A Parisian bakery
Europe, Travel Tips

European Travel Tips


It took me decades to leave North America and I’ve found myself in overdrive trying to catch up on lost time. As I’ve traveled to Europe, I’ve followed some good tips and created some of my own that allow me to have great experiences, to feel immersed in another culture, and to live completely in the moment. Planning a European vacation? The following Europe travel tips I learned through trial and error.I hope they help when planning your Euro trip!

  1. Do your homework—It may seem predictable that a history professor would start off with an assignment, but I find that my research and planning allows me to have care-free and special moments when I’m on the trip. Hubby teases me about my itineraries. “We’re on vacation,” he says. But he’s always happy when all the sights are open, we have advanced tickets, there aren’t huge crowds, and I know where to grab some tasty food. The following are questions that I consider when making a plan:
    • What sights do I want to see? European destinations are filled with exciting things to see. I like to schedule two big sights a day so that my husband and I aren’t overwhelmed, but can also see the attractions that we will remember time and again.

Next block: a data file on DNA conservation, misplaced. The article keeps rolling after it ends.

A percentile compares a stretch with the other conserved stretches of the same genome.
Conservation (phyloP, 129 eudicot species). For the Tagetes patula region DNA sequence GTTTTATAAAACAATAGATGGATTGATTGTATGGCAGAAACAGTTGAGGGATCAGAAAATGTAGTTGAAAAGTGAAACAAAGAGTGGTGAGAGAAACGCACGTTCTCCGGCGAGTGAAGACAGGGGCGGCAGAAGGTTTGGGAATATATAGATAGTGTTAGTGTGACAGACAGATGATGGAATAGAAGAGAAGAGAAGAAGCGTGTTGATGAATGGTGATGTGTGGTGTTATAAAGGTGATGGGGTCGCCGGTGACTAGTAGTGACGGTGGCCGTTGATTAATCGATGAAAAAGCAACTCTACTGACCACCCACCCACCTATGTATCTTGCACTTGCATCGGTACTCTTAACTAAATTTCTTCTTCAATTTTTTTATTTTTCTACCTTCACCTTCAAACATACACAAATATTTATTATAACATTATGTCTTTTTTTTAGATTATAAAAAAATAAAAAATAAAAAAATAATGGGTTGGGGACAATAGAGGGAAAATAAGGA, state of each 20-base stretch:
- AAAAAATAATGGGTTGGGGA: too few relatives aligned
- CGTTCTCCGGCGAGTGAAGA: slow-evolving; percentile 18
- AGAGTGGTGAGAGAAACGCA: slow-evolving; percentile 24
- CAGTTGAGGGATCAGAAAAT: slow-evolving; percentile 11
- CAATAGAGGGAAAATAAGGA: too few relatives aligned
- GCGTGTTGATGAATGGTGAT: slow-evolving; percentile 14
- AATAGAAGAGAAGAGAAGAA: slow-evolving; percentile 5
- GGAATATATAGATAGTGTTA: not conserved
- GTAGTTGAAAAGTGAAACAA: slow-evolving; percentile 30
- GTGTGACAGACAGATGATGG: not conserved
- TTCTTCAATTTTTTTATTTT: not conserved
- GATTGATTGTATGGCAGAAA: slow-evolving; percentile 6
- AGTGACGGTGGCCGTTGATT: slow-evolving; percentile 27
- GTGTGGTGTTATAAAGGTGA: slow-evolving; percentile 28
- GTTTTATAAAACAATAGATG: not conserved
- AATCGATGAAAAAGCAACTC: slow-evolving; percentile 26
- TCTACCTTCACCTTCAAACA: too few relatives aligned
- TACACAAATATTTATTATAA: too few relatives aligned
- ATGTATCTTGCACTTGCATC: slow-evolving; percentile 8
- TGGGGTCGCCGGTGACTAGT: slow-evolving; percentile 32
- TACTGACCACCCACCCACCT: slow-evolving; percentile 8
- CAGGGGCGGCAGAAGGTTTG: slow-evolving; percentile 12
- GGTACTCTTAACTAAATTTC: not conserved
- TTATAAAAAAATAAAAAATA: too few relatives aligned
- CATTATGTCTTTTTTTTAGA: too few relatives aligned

• When are those sights open? Many European destinations have at least one day a week that they are closed. Knowing when they are open can make it so that you don’t have a disappointing day. Also, knowing their hours of operation can help you ascertain what time is best to travel there. I find Rick Steves guides invaluable for the information that he provides on best times to visit an attraction with fewer people.
    • Are there eateries or shops that I would like to visit around specific sights? By planning ahead, I can make sure that I get to visit famed restaurants and shops and not have to double back to an area for one thing—this is very helpful when time is limited.
    • Can I get tickets in advance? There is no better feeling than looking at the excruciatingly long line to get into the Vatican museums and knowing that I have a reserved entry time. Look online to see if the sight has advanced ticketing.
    • City/museum passes—Most European destinations offer some type of pass that allows holders to bypass ticket lines–they are usually called a museum or city pass, like Roma Pass, Firenze Card, or Paris’ Museum Pass. Additionally, a city or museum pass may give you the ability to bypass the ticket line and may have additional benefits, like discounted transportation. Each pass is different as to its benefits, so I evaluate each one separately and weigh the cost of the pass versus the savings that it provides. I also put a price on the convenience of being able to bypass the line, for me, it’s well worth a few extra euro.
    • Are there any festivals, markets, or special events? I love to go antiquing. By planning ahead, I can locate antique and flea markets. It’s also wonderful to get caught up in a local festival or parade.
    • Maps—Especially when traveling to large cities, I download detailed maps of each district. By comparing the proximity of sights to one another, I can save time and money on transportation. Plus, by pouring over a European map I feel more grounded once I land.